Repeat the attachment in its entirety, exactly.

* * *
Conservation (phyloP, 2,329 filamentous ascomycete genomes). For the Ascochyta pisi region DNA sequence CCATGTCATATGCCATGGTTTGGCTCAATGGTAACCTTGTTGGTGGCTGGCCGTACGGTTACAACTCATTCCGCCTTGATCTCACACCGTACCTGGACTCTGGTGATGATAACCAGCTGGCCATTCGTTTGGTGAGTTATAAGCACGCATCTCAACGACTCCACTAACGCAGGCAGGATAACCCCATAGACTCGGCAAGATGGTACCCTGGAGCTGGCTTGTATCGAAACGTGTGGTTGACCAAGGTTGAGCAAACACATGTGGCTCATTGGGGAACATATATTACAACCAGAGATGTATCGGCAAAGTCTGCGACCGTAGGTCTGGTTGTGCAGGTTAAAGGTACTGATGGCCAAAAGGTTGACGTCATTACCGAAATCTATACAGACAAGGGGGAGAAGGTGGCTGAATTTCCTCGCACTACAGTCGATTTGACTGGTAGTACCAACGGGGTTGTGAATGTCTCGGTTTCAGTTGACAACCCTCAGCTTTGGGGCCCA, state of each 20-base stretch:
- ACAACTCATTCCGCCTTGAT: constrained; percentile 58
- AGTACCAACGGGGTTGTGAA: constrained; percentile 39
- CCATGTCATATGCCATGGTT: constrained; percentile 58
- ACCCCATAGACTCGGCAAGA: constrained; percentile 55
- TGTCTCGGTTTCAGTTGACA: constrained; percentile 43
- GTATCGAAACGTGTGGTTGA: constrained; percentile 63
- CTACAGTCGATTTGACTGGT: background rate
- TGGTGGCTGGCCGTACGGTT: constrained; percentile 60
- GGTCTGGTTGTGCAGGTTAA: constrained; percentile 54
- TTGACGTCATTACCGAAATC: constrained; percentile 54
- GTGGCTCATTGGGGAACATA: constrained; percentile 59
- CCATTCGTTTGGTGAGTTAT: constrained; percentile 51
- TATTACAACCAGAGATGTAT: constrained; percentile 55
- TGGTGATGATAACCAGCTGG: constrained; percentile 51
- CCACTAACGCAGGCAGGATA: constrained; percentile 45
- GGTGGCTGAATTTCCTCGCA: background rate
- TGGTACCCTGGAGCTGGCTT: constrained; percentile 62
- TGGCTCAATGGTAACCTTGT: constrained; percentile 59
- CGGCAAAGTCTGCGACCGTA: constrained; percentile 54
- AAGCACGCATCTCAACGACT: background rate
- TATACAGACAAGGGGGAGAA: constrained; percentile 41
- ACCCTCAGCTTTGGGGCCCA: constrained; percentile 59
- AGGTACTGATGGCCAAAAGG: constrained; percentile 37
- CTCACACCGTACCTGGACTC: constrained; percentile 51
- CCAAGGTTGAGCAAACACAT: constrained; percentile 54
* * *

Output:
Conservation (phyloP, 2,329 filamentous ascomycete genomes). For the Ascochyta pisi region DNA sequence CCATGTCATATGCCATGGTTTGGCTCAATGGTAACCTTGTTGGTGGCTGGCCGTACGGTTACAACTCATTCCGCCTTGATCTCACACCGTACCTGGACTCTGGTGATGATAACCAGCTGGCCATTCGTTTGGTGAGTTATAAGCACGCATCTCAACGACTCCACTAACGCAGGCAGGATAACCCCATAGACTCGGCAAGATGGTACCCTGGAGCTGGCTTGTATCGAAACGTGTGGTTGACCAAGGTTGAGCAAACACATGTGGCTCATTGGGGAACATATATTACAACCAGAGATGTATCGGCAAAGTCTGCGACCGTAGGTCTGGTTGTGCAGGTTAAAGGTACTGATGGCCAAAAGGTTGACGTCATTACCGAAATCTATACAGACAAGGGGGAGAAGGTGGCTGAATTTCCTCGCACTACAGTCGATTTGACTGGTAGTACCAACGGGGTTGTGAATGTCTCGGTTTCAGTTGACAACCCTCAGCTTTGGGGCCCA, state of each 20-base stretch:
- ACAACTCATTCCGCCTTGAT: constrained; percentile 58
- AGTACCAACGGGGTTGTGAA: constrained; percentile 39
- CCATGTCATATGCCATGGTT: constrained; percentile 58
- ACCCCATAGACTCGGCAAGA: constrained; percentile 55
- TGTCTCGGTTTCAGTTGACA: constrained; percentile 43
- GTATCGAAACGTGTGGTTGA: constrained; percentile 63
- CTACAGTCGATTTGACTGGT: background rate
- TGGTGGCTGGCCGTACGGTT: constrained; percentile 60
- GGTCTGGTTGTGCAGGTTAA: constrained; percentile 54
- TTGACGTCATTACCGAAATC: constrained; percentile 54
- GTGGCTCATTGGGGAACATA: constrained; percentile 59
- CCATTCGTTTGGTGAGTTAT: constrained; percentile 51
- TATTACAACCAGAGATGTAT: constrained; percentile 55
- TGGTGATGATAACCAGCTGG: constrained; percentile 51
- CCACTAACGCAGGCAGGATA: constrained; percentile 45
- GGTGGCTGAATTTCCTCGCA: background rate
- TGGTACCCTGGAGCTGGCTT: constrained; percentile 62
- TGGCTCAATGGTAACCTTGT: constrained; percentile 59
- CGGCAAAGTCTGCGACCGTA: constrained; percentile 54
- AAGCACGCATCTCAACGACT: background rate
- TATACAGACAAGGGGGAGAA: constrained; percentile 41
- ACCCTCAGCTTTGGGGCCCA: constrained; percentile 59
- AGGTACTGATGGCCAAAAGG: constrained; percentile 37
- CTCACACCGTACCTGGACTC: constrained; percentile 51
- CCAAGGTTGAGCAAACACAT: constrained; percentile 54